Listowel Writers' Week Fringe

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Two poems written while Anthony Cronin read

June 29, 2010 By: Paul O'Mahony Category: 2010, poet, poetry, poets

I sat watching Anthony Cronin & wrote …

Ancient voice
returned to encapsulate,
speak for past and future,
take over the moment
with his contraption for walking
into delicate places.
I see a black jacket, almost velvet,
four buttons on the cuff,
a sag that hangs down from the mouth,
leaving a little chin,
a Miltonic head shape,
huge elephantine ear,
born to hear,
flat against the skull.

Anthony Cronin rests a right elbow,
a forearm, a bottom,
the whole of his weight -
so that his brown shoes
catch a shine between wheels.

God never listens to what you say
so
God is a woman.
The more he reads,
the more the age drops from his eyes
set under brows
that could be clipped
by a woman given to improving
the appearance of her man.

As Anthony Cronin read…

Christopher Reid listens,
no breath stirs,
no blink disturbs
concentration,
even his heart respects Anthony Cronin
so much it slows the blood
to a whisper
unregistering
love.

The hiccup strangles itself before conception,
the saliva stays moist enough
to need no refreshment.
The hands hang like a limp unwound pendulum,
Christopher Reid wraps Anthony Cronin
in attention he learned at the bedside.

Oh, Wow. He blinked…

Campaign for the Right to Blog Listowel Writers’ Week

June 09, 2010 By: Paul O'Mahony Category: 2010

Blogger Paul O’Mahony to launch Campaign for the right to blog at the Listowel Writers’ Week Festival, after being attacked by Committee Member on the last day of this year’s Festival.

—- Paul O’Mahony calls on bloggers across the world to support his campaign by emailing the Chairman of Listowel Writers Week – info@writersweek.ie – demanding he be allowed to continue blogging unhindered, and without violence or intimidation.

In an incident that many might have thought only happens in China or Burma, Blogger Paul O’Mahony was attacked verbally and physically as he tried to leave Listowel Writers’ Week. His crime? Doing his work as a blogger, voluntarily and unpaid, seeking to report on a writers’ festival he dearly loves. A full report follows below from a shocked and badly shaken Paul about what happened.

But the big question now is will Paul O’Mahony get an apology from the Listowel Writers Festival Committee? Even more importantly, will he be assured no further action will be taken against him, when going about the business reporting for his blog?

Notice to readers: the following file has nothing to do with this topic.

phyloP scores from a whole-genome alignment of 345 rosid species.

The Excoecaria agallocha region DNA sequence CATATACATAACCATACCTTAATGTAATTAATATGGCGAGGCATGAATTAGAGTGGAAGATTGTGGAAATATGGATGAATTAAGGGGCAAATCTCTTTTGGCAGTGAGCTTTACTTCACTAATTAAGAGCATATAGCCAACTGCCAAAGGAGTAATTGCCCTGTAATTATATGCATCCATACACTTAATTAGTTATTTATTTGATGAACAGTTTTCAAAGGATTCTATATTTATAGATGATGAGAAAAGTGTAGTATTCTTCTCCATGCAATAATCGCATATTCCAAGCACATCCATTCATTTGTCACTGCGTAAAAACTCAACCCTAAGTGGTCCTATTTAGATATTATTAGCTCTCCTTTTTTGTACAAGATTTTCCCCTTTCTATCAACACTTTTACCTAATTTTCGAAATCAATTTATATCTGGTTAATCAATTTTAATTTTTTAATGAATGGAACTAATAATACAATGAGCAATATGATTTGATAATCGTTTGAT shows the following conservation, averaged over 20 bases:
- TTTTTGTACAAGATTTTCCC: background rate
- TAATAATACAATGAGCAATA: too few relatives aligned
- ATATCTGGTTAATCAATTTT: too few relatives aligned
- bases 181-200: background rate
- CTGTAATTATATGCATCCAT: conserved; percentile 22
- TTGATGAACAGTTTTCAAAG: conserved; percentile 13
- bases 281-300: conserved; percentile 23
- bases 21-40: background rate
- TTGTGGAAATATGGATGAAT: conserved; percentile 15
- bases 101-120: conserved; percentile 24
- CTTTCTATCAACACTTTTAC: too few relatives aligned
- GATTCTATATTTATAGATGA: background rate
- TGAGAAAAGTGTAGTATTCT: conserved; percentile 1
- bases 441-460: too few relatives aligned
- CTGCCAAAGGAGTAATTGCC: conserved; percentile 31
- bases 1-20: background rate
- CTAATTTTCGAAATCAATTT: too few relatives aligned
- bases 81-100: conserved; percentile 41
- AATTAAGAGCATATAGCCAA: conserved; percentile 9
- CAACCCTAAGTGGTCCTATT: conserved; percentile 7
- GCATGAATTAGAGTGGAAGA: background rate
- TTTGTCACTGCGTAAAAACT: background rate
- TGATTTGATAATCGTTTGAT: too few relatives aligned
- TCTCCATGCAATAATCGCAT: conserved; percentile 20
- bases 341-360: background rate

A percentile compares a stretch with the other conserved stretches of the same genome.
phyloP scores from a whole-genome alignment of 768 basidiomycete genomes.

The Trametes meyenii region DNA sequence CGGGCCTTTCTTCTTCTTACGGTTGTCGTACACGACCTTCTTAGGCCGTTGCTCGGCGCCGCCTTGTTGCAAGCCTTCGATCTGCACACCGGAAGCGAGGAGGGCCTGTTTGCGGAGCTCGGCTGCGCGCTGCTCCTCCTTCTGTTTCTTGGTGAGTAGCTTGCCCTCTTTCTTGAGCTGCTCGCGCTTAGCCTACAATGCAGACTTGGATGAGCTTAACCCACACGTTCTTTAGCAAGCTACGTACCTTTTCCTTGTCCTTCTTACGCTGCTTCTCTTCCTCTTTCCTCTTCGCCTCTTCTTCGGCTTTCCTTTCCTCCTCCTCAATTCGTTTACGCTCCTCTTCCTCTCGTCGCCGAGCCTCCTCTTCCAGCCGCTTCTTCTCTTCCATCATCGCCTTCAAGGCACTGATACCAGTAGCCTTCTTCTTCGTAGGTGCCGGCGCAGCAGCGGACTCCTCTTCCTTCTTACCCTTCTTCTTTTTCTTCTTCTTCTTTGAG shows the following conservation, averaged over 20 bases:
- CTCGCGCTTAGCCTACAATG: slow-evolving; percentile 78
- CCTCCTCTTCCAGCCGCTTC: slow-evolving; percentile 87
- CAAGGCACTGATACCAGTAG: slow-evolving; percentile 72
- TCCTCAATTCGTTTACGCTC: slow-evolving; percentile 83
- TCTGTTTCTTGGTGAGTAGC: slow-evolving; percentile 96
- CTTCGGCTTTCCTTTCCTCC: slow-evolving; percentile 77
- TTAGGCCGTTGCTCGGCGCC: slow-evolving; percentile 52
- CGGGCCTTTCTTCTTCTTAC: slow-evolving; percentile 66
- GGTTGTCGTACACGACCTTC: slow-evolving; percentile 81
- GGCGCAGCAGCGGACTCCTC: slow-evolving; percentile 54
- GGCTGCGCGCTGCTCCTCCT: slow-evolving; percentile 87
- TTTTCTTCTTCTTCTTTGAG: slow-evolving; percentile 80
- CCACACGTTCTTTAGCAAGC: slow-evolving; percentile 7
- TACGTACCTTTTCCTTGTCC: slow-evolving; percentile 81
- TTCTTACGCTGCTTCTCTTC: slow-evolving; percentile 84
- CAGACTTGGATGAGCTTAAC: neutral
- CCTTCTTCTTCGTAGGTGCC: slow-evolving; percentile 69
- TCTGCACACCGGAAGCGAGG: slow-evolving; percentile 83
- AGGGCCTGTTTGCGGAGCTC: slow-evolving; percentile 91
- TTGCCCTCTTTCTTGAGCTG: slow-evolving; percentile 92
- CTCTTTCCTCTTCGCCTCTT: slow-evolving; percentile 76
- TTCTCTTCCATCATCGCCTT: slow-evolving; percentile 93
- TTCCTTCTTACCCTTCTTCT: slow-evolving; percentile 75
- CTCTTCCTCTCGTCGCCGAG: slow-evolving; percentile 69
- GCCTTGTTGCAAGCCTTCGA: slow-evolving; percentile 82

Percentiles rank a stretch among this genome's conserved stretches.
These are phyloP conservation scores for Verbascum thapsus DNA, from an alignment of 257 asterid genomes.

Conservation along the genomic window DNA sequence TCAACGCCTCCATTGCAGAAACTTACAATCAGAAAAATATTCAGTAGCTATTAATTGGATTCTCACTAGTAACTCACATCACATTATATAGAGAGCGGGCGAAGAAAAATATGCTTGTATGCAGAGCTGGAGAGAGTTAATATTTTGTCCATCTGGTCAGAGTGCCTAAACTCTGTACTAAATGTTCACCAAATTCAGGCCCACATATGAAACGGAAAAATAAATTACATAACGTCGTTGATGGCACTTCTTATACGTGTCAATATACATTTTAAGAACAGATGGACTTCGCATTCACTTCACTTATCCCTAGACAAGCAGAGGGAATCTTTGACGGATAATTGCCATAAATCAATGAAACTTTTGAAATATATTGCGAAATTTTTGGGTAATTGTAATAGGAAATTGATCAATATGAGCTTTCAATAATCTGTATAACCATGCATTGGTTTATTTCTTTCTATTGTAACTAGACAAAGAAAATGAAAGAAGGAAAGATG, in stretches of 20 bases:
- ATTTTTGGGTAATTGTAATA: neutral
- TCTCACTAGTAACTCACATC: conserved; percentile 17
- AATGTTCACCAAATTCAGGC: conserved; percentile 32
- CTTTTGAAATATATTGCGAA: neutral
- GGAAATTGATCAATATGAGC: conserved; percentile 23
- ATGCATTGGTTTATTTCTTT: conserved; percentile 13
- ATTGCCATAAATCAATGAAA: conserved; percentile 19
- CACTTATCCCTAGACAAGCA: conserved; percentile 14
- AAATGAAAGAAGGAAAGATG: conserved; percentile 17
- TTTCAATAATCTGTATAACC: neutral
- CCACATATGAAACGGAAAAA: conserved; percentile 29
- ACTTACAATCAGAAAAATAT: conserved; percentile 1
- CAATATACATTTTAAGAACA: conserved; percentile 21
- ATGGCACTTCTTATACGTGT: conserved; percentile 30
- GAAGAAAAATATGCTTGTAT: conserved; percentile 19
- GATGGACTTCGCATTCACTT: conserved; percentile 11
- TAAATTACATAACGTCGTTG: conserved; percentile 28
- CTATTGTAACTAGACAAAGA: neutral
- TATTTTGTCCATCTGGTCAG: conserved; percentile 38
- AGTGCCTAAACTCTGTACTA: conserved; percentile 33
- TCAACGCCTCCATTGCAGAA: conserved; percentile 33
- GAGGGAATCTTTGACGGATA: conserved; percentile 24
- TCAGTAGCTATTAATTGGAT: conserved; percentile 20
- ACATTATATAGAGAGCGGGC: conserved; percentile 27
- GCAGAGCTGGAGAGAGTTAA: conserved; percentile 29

You can help by standing up for the right to blog and getting in touch with the Listowel Writers’ Week Festival and making your voice heard in defense of a brave and courageous member of the blogging community…….

PAUL O’MAHONY REPORT……..

I was on my way out of the Michael Hartnett memorial event at about 2.15pm on Sunday when a cross woman came up to me. She demanded “Have you recorded that session?”

“Yes”, I replied gently – but my heart was starting to beat strongly as I experienced the woman’s anger, the rage on her face.

“Who gave you permission?”

“No one.”

“You are a disgrace. You had no right to do that” – the woman was very agitated and I was nervous.

She reached over and gripped my arm. “How dare you.” Her grip felt fierce. This was in front of at least twenty people including Christopher Reid & Anthony Cronin. I had never met the woman before.

“I’m from the Writers’ Week Committee for 23 years. You are a disgrace. You are not welcome in Writers’ Week.” I felt in a difficult situation: she would not let go of my arm.

“Please let me go. I need to go to Dublin now. I don’t have time to discuss this.”
She still held me – I couldn’t get away from her – and I was expected at Dublin Writers Festival, Abbey Theatre, for the Gallery Press celebration. This was a public confrontation and I felt vulnerable, at risk of doing something stupid like pushing the woman away from me. If I used any force to free myself from her grasp, what might she do to me? It was like being taken hostage in public.

I kept repeating “Please let me go, I have to drive to Dublin.” Eventually, she let me go, and I got out from the crowd into fresh air.

I was shaken, fairly traumatised, shocked. It was the most unpleasant experience I’ve had since returning to Ireland after 30 years in UK.

It was like some sort of secret police person tried to arrest & disgrace me – in front of people who’d been to “Two Poetic Voices in Memory of Michael Hartnett“. The incident was terrible. I hope Michael wasn’t bothered by it.
The implications of all this: